The fifth and final Airbus A350-900 flight-test article took to the skies for the first time Friday, marking the start of the last phase of the 2,500-hour certification program. The second passenger cabin-equipped A350, MSN005 embodies the “operationally definitive” configuration for flight test duties, said Airbus. Plans call for it to perform route proving and ETOPS validation ahead of certification in the third quarter of this year and first delivery to launch customer Qatar Airways in the fourth quarter.
The number of training programs preparing flight crew for the new multi-crew pilot license (MPL) continues to multiply. Before year-end, there will likely be 30 or more active MPL programs around the world with well over 3,000 cadets in the pipeline. The MPL is intended as a competency-based training license focused on preparing new pilots to become airline first officers.
The aviation industry will see as many as 1,000 airplanes exit commercial fleets each year within the next decade as a combination of demographics conspire to create a retirement “tsunami,” IFC International principal Richard Brown told delegates attending the June 15 to 17 Aircraft Fleet Recycling Association (AFRA) annual meeting in Washington, D.C.
CFM International has begun ground testing of the first Leap-1B engine developed to power Boeing’s new 737 Max family of narrowbody airliners. The joint venture between Snecma and GE announced today that ground tests began three days ahead of schedule on June 13 and that the 23,000- to 28,000-pound-thrust turbofan already has achieved full takeoff thrust.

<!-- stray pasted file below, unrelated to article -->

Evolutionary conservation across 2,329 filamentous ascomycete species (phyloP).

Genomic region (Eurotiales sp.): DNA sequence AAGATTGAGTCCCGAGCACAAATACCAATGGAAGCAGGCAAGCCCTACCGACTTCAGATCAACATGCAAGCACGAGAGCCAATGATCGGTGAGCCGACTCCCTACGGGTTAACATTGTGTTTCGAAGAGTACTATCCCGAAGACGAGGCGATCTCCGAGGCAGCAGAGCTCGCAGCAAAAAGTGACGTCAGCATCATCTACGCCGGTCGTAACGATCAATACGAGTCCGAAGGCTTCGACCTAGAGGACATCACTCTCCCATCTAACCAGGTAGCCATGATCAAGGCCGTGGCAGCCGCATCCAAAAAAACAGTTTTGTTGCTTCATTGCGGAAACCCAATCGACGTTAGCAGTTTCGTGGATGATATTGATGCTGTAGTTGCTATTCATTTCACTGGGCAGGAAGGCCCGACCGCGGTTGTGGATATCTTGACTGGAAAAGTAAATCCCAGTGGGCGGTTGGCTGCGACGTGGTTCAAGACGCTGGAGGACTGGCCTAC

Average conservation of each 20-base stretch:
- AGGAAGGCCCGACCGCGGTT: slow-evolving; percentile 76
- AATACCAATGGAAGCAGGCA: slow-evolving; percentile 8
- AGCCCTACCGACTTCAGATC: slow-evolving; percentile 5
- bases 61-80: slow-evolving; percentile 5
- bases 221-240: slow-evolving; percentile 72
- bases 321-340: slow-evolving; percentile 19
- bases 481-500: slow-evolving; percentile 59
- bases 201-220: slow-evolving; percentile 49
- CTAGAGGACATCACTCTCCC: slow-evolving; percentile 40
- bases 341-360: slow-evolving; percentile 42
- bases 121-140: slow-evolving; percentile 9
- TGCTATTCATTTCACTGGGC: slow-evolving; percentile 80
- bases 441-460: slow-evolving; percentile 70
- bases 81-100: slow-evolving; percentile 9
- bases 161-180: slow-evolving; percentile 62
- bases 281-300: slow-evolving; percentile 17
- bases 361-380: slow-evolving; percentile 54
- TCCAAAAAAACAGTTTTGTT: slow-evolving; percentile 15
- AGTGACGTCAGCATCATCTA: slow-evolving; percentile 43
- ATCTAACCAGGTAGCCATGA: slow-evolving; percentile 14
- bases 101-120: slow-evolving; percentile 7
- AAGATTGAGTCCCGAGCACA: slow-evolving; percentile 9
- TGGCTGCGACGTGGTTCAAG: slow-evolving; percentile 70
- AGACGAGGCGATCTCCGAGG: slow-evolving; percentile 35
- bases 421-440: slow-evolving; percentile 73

Airbus A350-900 flight test aircraft MSN3 has completed hot weather testing in Al Ain, in the United Arab Emirates, Airbus announced Wednesday.
German air navigation service provider (ANSP) Deutsche Flugsicherung (DFS) said that its plan to significantly raise the user fees it charges airlines resulted from less-than-forecast air traffic. The Association of European Airlines (AEA) has denounced the plan and warned that Germany’s airspace will become the most expensive in Europe.
Nav Canada is nearing completion of a nationwide instrument landing system (ILS) replacement program designed to replace legacy systems and provide precision approach capability at new locations. On June 17, the Canadian air navigation service provider (ANSP) announced that it has placed an order with Indra Navia of Norway for the program’s final phase.
Industrial bioscience company Amyris and energy giant Total have begun to market a so-called drop in jet fuel containing a 10-percent mix of renewable farnesane under a newly revised ASTM standard, the companies announced Monday. Amyris and Total have worked closely on approval of the new fuel with Boeing, which, according to the airframer’s managing director of environmental strategy and integration, Julie Felgar, wants to see biofuel account for a 1-percent share of the total jet fuel supply within 10 years.
The U.S. Federal Aviation Administration (FAA) and the European Aviation Safety Agency (EASA) each granted the Boeing 787-9 an amended type certificate, paving the way for Air New Zealand to take delivery of the first production example early this summer, Boeing announced on Monday morning. The FAA also has granted Boeing an amended production certificate, validating that the Boeing production system can produce 787-9s that conform to the design. EASA accepts FAA oversight of Boeing production certificates, just as the FAA accepts EASA oversight of European manufacturers’ production certificates.
The NTSB’s investigation into the Gulfstream IV-SP that crashed while taking off from Runway 11 at Bedford Hanscom Field near Boston on May 31 appears to be focusing on the twinjet’s control wheel mechanical gust-lock system, according to a preliminary accident report released by the agency today. “After the rotate callout, the cockpit voice recorder captured comments concerning aircraft control,” the report notes. All seven aboard–three crewmembers and four passengers–died in the accident.